Through the efforts of the Lady Elks the Glidden Memorial Hospital is to be provided with a complete electric sterilizer unit, which will be used in the maternity ward.

LaSalle – Unless something unforeseen turns up, voters in the seventh ward will be faced with the duty of voting for a man adjudged feeble minded and now an inmate of the state home at Dixon Institute after some nude exhibitions in the Hotel LaSalle brought him fines for indecent exposure and resisting arrest. He was an inmate of the Dixon home for seven years but later was released in the custody of his parents. Several weeks before his latest arrest his petition for alderman was circulated and filed. There are legal entanglements and LaSalle is wondering what to do.

Aquatic skills and games are the feature attractions of the DeKalb Swim Club water show, which has for its theme “Southern Fantasy.” Water ballets will be performed to such tunes as “Mood Indigo,” “Blues in the Night,” and “St. Louis blues.” The members of the club have been working hard on this project for the last few months, using their spare time in the perfection of their parts. The show which will start at 8 is to be in the high school swimming pool.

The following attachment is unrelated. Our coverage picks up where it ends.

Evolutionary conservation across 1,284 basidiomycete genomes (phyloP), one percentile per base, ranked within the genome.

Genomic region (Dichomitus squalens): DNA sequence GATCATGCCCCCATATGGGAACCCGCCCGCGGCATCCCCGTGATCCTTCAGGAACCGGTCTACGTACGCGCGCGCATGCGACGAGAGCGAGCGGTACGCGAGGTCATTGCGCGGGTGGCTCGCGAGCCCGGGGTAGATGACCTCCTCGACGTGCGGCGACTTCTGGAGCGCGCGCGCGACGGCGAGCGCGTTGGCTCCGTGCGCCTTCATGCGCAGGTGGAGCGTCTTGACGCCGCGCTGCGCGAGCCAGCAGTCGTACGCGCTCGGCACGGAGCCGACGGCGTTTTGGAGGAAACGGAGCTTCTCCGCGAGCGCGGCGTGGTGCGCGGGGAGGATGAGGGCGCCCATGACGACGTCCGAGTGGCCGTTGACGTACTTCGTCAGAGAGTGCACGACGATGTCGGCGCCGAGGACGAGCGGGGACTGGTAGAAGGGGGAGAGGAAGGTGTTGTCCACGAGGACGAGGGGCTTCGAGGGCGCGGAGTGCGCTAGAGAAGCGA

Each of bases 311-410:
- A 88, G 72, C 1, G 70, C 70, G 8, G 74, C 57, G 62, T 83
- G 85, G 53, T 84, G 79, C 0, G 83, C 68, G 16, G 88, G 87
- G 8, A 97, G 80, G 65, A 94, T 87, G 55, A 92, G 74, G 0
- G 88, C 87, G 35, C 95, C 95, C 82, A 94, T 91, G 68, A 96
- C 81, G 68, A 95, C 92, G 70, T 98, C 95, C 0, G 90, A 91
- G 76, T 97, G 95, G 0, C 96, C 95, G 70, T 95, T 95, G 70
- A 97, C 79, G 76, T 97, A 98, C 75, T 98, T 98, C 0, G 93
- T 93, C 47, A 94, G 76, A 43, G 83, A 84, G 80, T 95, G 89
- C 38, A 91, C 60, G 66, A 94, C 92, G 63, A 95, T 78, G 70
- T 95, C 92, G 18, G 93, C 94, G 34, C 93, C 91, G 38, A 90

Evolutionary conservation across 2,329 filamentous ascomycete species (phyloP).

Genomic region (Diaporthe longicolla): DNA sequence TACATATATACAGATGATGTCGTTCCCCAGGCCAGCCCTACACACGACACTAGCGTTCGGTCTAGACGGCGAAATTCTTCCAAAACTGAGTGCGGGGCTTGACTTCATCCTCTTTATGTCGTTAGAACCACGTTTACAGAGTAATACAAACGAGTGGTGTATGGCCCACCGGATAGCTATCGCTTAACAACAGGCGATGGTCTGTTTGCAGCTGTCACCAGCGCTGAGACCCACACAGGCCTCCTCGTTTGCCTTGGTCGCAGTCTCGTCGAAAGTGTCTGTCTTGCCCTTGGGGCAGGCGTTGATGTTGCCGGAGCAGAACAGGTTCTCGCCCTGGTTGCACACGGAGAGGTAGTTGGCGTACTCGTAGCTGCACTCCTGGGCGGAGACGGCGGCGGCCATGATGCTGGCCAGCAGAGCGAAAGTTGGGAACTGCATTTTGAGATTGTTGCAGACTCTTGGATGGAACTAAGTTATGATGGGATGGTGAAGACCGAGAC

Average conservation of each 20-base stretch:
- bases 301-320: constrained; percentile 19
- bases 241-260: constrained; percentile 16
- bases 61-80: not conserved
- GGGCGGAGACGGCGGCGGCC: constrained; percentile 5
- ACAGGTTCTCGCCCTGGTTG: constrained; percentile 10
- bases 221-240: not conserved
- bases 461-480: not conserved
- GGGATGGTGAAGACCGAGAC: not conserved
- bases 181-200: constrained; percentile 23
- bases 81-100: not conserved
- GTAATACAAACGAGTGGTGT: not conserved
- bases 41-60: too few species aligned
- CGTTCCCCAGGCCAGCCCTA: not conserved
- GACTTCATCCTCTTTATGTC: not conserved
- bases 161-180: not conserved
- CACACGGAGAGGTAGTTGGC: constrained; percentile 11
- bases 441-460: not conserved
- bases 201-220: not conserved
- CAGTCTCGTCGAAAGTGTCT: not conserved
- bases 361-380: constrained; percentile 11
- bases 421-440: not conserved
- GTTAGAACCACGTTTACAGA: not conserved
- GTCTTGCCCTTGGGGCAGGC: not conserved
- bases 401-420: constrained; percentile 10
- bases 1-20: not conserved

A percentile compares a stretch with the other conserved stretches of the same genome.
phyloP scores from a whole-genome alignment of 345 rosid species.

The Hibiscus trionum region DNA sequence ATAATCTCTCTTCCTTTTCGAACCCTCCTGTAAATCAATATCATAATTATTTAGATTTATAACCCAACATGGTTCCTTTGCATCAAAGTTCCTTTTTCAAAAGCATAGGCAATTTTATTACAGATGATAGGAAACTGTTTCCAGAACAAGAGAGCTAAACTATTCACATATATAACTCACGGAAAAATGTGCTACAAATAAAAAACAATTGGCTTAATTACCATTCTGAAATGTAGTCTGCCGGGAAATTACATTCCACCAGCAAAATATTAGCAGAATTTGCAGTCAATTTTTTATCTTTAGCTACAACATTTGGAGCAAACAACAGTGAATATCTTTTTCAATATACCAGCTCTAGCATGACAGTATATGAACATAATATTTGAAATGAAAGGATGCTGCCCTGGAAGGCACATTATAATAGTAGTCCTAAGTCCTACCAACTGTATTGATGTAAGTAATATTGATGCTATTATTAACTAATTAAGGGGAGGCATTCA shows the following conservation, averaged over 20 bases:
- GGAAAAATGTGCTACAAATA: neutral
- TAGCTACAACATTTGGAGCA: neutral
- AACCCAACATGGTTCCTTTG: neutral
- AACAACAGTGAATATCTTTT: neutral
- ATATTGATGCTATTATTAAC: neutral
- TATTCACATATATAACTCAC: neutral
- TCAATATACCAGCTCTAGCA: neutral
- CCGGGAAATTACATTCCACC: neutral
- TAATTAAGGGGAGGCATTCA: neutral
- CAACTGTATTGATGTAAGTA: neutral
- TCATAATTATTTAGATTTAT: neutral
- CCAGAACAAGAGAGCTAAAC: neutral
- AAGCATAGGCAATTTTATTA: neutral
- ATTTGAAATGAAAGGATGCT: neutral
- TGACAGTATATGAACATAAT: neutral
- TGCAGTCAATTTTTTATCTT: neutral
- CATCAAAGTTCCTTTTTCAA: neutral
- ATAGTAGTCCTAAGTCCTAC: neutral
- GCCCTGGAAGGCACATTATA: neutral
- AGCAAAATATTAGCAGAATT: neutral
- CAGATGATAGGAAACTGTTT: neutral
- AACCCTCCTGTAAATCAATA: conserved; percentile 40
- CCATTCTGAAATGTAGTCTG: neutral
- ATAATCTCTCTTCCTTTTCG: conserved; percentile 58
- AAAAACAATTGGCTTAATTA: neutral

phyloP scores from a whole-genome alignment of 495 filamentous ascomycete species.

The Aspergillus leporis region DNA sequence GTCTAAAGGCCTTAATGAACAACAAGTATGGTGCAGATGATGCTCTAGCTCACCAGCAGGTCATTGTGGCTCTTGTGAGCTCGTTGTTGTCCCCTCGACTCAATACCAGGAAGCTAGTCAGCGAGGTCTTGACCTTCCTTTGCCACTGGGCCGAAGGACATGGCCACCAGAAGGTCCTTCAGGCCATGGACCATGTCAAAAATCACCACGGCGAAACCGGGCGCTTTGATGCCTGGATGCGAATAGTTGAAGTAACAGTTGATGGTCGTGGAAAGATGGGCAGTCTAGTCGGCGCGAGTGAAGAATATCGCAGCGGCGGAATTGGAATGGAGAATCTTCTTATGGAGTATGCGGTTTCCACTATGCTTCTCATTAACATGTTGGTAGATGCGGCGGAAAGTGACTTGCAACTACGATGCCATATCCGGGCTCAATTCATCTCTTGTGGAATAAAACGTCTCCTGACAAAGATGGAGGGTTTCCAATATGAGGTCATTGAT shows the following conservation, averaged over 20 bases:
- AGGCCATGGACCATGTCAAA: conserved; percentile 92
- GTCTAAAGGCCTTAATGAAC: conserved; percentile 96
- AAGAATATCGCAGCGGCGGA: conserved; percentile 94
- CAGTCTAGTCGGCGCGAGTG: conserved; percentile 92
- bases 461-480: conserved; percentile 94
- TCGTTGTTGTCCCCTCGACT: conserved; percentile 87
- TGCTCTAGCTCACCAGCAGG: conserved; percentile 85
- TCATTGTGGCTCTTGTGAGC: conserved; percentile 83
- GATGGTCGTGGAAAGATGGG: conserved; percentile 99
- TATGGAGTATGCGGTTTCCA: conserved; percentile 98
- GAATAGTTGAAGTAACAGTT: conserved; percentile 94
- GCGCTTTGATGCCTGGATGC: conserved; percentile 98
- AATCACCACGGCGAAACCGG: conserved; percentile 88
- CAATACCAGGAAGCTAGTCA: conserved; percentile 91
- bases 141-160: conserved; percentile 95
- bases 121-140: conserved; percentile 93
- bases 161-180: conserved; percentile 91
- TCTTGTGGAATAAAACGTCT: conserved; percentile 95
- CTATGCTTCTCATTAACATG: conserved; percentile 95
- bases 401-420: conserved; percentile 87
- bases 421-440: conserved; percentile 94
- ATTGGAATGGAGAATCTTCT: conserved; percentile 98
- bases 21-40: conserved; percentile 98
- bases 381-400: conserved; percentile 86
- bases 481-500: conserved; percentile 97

Announcement has been made that the Saturday night dances which have been held weekly at the DeKalb Masonic Temple for the past several years, are being discontinued. The dances on Saturday nights were very popular during the war years but the response has been dwindling of late and with other week end activities rapidly increasing since the war, it was decided to discontinued the dances at this time.

New doors were installed at the main entrance to DeKalb Township High School last week and thereby hangs a tale. Members of the high school board of directors and Superintendent S. B. Sullivan report that they have received numerous complaints from residents of DeKalb over these new doors. They have been called unnecessary, too expensive and a lot of other names. The fact is that the new doors were installed for a two-fold reason. One was to cut down the fire hazards of the building, the other to protect property inside the building.

DeKalb’s new theatre, The DeKalb, threw open the doors yesterday and had a formal opening day. At noon the show started and it was late at night when the final showing of the feature was completed and business was called completed for the day.